The picture represents a simple map-reduce job with two parallel tasks. We have two TaskManagers, with two tasks each (one map task and one reduce task) running in two different nodes, and one JobManager running in a third node. We focus on the initiation of the transfer between tasks M1 and R2. Data transfers are represented using thick arrows, and messages are represented using thin arrows. First, M1 produces a ResultPartition (RP1) (arrow 1). When the RP becomes available for consumption (we discuss when this is later), it informs the JobManager (arrow 2). The JobManager notifies the intended receivers of this partition (tasks R1 and R2) that the partition is ready. If the receivers have not been scheduled yet, this will actually trigger the deployment of the tasks (arrows 3a, 3b). Then, the receivers will request data from the RP (arrows 4a and 4b). This will initiate the data transfer between the tasks (arrows 5a and 5b), either locally (case 5a), or passing through the network stack of the TaskManagers (5b). This process leaves as a degree of freedom the when a RP decides to inform the JobManager of its availability. For example, if RP1 fully produces itself (and is perhaps written to a file) before informing the JM, the data exchange corresponds roughly to a batch exchange as implemented in Hadoop. If the RP1 informs the JM as soon as its first record is produced, we have a streaming data exchange.
Transfer of a byte buffer between two tasks
This picture presents in more detail the lifetime of data records as they are shipped from a producer to a consumer. Initially the MapDriver is producing records (collected by a Collector) that are passed to a RecordWriter object. RecordWriters contain a number of serializers (RecordSerializer objects), one per consumer task that will possibly consume these records. For example, in a shuffle or broadcast, there will be as many serializers as the number of consumer tasks. A ChannelSelector selects one or more serializers to place the record to. For example, if records are broadcast, they will be placed in every serializer. If records are hash-partitioned, the ChannelSelector will evaluate the hash value on the record and select the appropriate serializer.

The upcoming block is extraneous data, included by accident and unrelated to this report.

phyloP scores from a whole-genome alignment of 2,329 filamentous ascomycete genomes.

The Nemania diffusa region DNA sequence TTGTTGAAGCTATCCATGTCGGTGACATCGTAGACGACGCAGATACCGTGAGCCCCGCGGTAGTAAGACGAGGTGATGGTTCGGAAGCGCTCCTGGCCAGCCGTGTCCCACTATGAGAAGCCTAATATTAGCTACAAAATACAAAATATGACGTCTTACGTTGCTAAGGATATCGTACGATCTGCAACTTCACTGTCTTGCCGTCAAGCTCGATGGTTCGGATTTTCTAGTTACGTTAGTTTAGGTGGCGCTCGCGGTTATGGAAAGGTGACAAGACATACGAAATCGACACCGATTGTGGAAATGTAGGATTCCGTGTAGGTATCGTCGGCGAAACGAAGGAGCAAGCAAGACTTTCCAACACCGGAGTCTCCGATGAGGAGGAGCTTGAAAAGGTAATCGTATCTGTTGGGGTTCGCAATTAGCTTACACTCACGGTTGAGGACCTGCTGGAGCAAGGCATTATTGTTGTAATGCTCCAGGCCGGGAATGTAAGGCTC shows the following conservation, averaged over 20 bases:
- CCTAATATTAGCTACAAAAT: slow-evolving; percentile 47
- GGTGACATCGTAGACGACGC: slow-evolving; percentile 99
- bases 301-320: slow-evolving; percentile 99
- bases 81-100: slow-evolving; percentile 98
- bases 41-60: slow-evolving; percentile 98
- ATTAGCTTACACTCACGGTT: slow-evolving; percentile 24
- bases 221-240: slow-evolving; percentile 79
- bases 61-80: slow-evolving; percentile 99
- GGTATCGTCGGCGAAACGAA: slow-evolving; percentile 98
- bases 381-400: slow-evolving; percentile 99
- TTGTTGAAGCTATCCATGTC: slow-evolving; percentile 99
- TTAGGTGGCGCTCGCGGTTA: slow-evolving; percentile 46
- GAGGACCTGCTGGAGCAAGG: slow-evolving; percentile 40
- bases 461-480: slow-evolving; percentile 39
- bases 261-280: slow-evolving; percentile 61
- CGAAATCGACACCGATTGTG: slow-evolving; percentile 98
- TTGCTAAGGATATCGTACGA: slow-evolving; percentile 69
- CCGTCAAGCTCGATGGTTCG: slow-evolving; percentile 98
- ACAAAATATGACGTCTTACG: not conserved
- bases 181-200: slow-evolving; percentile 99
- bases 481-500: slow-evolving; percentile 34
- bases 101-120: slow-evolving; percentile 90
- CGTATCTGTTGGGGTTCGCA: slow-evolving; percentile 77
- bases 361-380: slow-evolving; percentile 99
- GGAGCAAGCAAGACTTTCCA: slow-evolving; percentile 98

The serializers serialize the records into their binary representation, and place them in fixed-size buffers (records can span multiple buffers). These buffers and handed over to a BufferWriter and written out to an ResultPartition (RP). The RP consists of several subpartitions (ResultSubpartitions - RSs) that collect buffers for specific consumers. In the picture, the buffer is destined for the second reducer (in TaskManager 2), and it is placed in RS2. Since this is the first buffer, RS2 becomes available for consumption (note that this behavior implements a streaming shuffle), and notifies the JobManager of the fact.
The JobManager looks up the consumers of RS2, and notifies TaskManager 2 that a chunck of data is available. The message to TM2 is propagated down to the InputChannel that is supposed to receive this buffer, which in turn notifies RS2 that a network transfer can be initiated. Then, RS2 hands over the buffer to the network stack of TM1, which in turns hands it over to netty for shipping. Network connections are long-running and exist between TaskManagers, not individual tasks.
Once the buffer is received by TM2, it passes through a similar object hierarchy, starting at the InputChannel (the receiver-side equivalent to the IRPQ), going to the InputGate (which contains several ICs), and finally ending up in a RecordDeserializer that produces typed records from buffers and hands them over to the receiving task, in this case a ReduceDriver.